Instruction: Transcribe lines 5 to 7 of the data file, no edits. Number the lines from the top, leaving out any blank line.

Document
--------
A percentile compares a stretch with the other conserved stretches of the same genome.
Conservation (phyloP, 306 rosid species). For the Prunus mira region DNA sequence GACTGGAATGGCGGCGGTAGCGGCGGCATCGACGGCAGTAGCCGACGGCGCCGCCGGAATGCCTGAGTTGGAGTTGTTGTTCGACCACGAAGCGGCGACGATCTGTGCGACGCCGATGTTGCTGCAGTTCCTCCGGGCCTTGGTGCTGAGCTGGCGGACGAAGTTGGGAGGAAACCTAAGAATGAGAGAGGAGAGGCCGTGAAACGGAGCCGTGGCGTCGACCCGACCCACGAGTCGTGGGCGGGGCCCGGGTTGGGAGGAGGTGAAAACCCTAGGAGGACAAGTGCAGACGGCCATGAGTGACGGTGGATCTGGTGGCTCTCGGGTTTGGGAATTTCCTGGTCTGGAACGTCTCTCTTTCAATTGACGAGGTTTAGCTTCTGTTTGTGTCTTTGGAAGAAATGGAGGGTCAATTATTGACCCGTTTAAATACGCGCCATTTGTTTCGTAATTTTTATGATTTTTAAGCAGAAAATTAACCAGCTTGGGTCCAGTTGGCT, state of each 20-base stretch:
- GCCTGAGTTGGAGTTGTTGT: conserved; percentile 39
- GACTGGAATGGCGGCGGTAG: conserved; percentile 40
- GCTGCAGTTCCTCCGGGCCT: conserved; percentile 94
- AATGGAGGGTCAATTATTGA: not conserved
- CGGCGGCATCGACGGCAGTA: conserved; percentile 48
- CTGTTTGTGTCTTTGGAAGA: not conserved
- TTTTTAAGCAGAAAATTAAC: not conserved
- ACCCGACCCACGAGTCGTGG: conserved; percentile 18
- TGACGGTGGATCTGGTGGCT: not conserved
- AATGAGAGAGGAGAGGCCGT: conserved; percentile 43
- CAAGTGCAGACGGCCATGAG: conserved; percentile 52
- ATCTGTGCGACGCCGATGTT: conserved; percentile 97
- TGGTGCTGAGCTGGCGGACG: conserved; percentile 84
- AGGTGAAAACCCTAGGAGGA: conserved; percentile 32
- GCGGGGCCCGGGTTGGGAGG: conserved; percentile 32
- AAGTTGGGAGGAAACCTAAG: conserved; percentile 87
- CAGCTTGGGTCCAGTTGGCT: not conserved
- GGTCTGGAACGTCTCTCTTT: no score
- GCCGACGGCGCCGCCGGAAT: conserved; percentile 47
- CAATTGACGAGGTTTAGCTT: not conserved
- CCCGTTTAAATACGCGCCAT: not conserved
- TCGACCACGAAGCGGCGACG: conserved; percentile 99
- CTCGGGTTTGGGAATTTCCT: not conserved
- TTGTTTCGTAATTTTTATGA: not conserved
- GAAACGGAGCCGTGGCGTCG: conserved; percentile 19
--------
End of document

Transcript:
- GCTGCAGTTCCTCCGGGCCT: conserved; percentile 94
- AATGGAGGGTCAATTATTGA: not conserved
- CGGCGGCATCGACGGCAGTA: conserved; percentile 48